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Full Hearings

Hearing: 20th February 2009, day 111

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ROSEMARY NELSON

PUBLIC INQUIRY

 

 

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held at:
The Interpoint Centre
20-24 York Street
Belfast BT15 1AQ


on Friday, 20 February 2009
commencing at 9.30 am


Day 111

 

 

 

 

 

 

 


 

1 Friday, 20 February 2009

2 (9.30 am)

3 B542 (continued)

4 Questions by MR PHILLIPS (continued)

5 THE CHAIRMAN: The checklist, Mr Currans. Is the public

6 area screen fully in place, locked and the key secured?

7 MR CURRANS: Yes, sir.

8 THE CHAIRMAN: Are the fire doors on either side of the

9 screen closed?

10 MR CURRANS: Yes, sir.

11 THE CHAIRMAN: Are the technical support screens in place

12 and securely fastened?

13 MR CURRANS: Yes, sir.

14 THE CHAIRMAN: Is anyone other than Inquiry personnel and

15 Participants' legal representatives seated in the body

16 of this chamber?

17 MR CURRANS: No, sir.

18 THE CHAIRMAN: Thank you. Can the video engineer please

19 confirm that the two witness cameras have been switched

20 off and shrouded?

21 THE VIDEO ENGINEER: Yes, sir, they have.

22 THE CHAIRMAN: All the other cameras have been switched off?

23 THE VIDEO ENGINEER: Yes, sir, they have.

24 THE CHAIRMAN: Thank you.

25 Bring the witness in, please.

 

 

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1 The cameras on the Panel, Inquiry personnel and Full

2 Participants' legal representatives may now be switched

3 back on.

4 Yes, Mr Phillips?

5 MR PHILLIPS: Please sit down.

6 A. Thank you. Good morning.

7 Q. Good morning.

8 In the light of the progress we made yesterday, so

9 the everybody is aware, what I'm proposing to do

10 today -- it is now 25 to 10 -- with the agreement of the

11 stenographer, is to proceed as speedily as I can to

12 11 o'clock, at which time I propose we break and then go

13 into what I hope will be a relatively brief closed

14 session.

15 THE CHAIRMAN: Thank you.

16 MR PHILLIPS: So that is the framework for the morning.

17 Now, so far as the first topic is concerned, I would

18 like to look with you, please, at a disclosure issue

19 which arose in relation to some Security Service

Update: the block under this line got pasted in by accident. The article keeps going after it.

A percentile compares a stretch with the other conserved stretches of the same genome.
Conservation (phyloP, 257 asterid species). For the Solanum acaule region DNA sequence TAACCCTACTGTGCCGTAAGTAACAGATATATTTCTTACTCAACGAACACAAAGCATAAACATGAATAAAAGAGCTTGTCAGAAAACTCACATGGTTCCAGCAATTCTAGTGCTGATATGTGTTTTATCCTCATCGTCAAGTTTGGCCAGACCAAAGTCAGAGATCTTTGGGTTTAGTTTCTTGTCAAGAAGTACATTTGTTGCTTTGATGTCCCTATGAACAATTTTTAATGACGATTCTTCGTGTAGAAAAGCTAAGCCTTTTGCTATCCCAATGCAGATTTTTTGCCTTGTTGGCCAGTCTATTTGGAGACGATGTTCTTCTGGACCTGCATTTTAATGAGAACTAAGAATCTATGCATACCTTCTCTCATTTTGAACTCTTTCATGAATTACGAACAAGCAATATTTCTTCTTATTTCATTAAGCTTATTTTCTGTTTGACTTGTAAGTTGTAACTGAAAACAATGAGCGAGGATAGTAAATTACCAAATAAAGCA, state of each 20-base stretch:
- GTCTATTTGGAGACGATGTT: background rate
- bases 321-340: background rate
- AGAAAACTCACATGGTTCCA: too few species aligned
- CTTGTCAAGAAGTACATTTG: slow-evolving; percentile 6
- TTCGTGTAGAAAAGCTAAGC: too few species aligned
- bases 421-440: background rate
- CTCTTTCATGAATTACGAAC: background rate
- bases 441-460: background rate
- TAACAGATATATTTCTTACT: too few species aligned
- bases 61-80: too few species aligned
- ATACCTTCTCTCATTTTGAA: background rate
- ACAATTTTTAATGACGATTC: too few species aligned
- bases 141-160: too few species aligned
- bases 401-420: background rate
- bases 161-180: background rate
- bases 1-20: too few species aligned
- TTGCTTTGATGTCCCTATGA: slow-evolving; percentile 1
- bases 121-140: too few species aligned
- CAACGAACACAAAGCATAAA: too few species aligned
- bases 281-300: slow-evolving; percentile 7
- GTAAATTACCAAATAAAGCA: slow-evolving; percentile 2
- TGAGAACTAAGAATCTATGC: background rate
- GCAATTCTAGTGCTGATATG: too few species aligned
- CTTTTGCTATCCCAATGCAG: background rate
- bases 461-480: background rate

20 material, and the first document to look at with you,

21 please, is at RNI-532-143 (displayed). This is a note

22 for file by a Security Service officer, which records

23 a discussion with your deputy, and the officer, S224,

24 who we mentioned earlier, the assistant director in the

25 Security Service who was responsible for agent handling

 

 

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1 in Northern Ireland. And the focus of the discussion,

2 as you see, was intelligence received by the Security

3 Service concerning targeting by the Orange Volunteers.

4 Just to prompt your recollection, I'll show you

5 a report at RNI-532-141 (displayed), which makes it

6 clear what the substance of the reporting was, namely

7 that the Security Forces were assisting the Orange

8 Volunteers to do their targeting. Do you see that?

9 A. Yes, indeed.

10 Q. Thank you very much. What I want to do going back to

11 the note is to look at the fifth paragraph, which is on

12 RNI-532-144 (displayed), and it records the suggestion

13 being made by the Regional Head of Special Branch for

14 the South Region that this intelligence should be

15 disclosed to the Port team, to Colin Port, because:

16 "It contained some colour of suspicion of collusion

17 between the security forces and Loyalists."

18 Do you see that?

19 A. Yes, indeed.

20 Q. Now, if we see how this issue developed on the next,

21 page, RNI-532-145 (displayed), in another note by the

22 same officer of 5 April, the next day. We see there is

23 reference to a discussion between your deputy and you --

24 his name -- your deputy's name is blanked out in the